Maze cartoon of a
maze of the stimulus funds application process.
Maze cartoon of a maze
representing the stimulus fund application process maze. The monkey
character says, "Why is this just not working?!
here for a printable, hi-res file of the maze of a maze
here for the maze of a maze maze solution
More on the topic of this maze cartoon:
Stimulus Plan That Didn’t Stimulate
While they’re not officially over, and probably won’t be for
several more months, the federal stimulus programs launched over the
past 18 months or so are certainly fading away.
And while it will likely take economists and university
researchers years to try to tabulate the relative good of the sum of
these programs, which totaled close to $1 trillion, a long look out an
office window in Springfield, Holyoke, or Northampton would likely
yield a ‘not much’ as an answer to the question ‘what did the stimulus
Yes, there have been some road and other infrastructure
projects in several area communities that created temporary
construction opportunities and will, we hope, make traveling safer and
easier here in the Pioneer Valley. Meanwhile, there were some stimulus
initiatives, such as the federal homebuyers tax credit and the famous
(or infamous) Cash for Clunkers program that produced spikes in
consumer activity that, if one wants to be generous, probably kept
things from getting any worse than they ultimately became.
But a quick look at the business page, which, at press time,
was telling of a precipitous slide on Wall Street, single-family home
sales in July that were down 25% from a year ago, sluggish
back-to-school sales, national unemployment hovering just below that
crisis level of 10%, and economists predicting slow — make that
painfully slow — growth for the national economy, reveals that things
are still quite bad.
So a stimulus plan that was designed to put Americans back to
work and create momentum that would put the worst downturn since the
Great Depression in the rear-view mirror did neither. Which leads us to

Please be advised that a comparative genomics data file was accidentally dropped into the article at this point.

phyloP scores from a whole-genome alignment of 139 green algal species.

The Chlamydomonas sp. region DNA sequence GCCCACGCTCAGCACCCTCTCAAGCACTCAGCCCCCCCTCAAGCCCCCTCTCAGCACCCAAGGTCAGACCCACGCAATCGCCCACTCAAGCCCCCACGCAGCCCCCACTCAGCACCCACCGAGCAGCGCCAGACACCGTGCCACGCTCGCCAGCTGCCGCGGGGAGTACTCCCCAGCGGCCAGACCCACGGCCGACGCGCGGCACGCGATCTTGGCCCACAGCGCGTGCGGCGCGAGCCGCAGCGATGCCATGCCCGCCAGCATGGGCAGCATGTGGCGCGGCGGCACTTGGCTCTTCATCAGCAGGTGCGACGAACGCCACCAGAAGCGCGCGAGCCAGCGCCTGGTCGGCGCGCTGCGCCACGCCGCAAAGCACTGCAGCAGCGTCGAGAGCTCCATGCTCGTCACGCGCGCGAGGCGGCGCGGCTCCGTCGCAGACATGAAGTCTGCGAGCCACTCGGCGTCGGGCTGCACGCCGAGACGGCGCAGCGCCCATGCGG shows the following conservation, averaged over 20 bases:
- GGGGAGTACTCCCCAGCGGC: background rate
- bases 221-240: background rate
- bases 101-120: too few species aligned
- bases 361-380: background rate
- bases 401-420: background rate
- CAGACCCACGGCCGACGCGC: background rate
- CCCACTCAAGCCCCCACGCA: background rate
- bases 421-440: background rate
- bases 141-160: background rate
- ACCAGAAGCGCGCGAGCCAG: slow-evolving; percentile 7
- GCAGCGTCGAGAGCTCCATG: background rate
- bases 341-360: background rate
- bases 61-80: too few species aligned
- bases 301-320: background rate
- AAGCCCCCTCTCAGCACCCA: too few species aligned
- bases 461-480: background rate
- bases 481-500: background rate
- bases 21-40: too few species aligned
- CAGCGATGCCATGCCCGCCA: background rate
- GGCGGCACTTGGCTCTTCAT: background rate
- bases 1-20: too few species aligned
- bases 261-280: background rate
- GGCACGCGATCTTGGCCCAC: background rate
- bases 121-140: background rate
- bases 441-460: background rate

the question: What now?
Another stimulus package? Not with the way the national debt
is spiraling. At the very least, we can’t have another package like the
one we just had, which produced only temporary and sporadic relief. If
there is to be more public-sector effort with regard to stimulating the
economy, it needs to be undertaken with the goal of providing direct
support to businesses in the form of tax breaks and other incentives
that will drive growth and, eventually, real job creation.
But for now, the inherent failure of the stimulus packages to
create real momentum leaves the region and the nation to come to grips
with the fact that if and when there is to be significant and lasting
recovery, it will likely have to come from the private sector. And this
is the attitude that should have been taken all along.
Indeed, the stimulus packages, while outwardly necessary in
most economists’ minds, couldn’t have produced the kinds of results
that many were expecting.
But how can a private sector still devoid of critically needed
confidence spur a recovery? That’s the $64,000 question. Until
companies feel confident enough to hire people, expand their
facilities, and embark on new endeavors, the economy is not going to
This region must continue to seek out and fully exploit new
avenues of growth — some already in early-stage development — from the
high performance computing center in Holyoke to efforts to stimulate
the precision manufacturing sector, to efforts to grow green energy
businesses, and create its own momentum.
It won’t be easy, and it might take some time to do this, but
if the $800 billion stimulus plan has taught us anything, it’s that
there are no quick fixes to what currently ails our economy.
Real, and long-lasting, recovery, is going to have to come the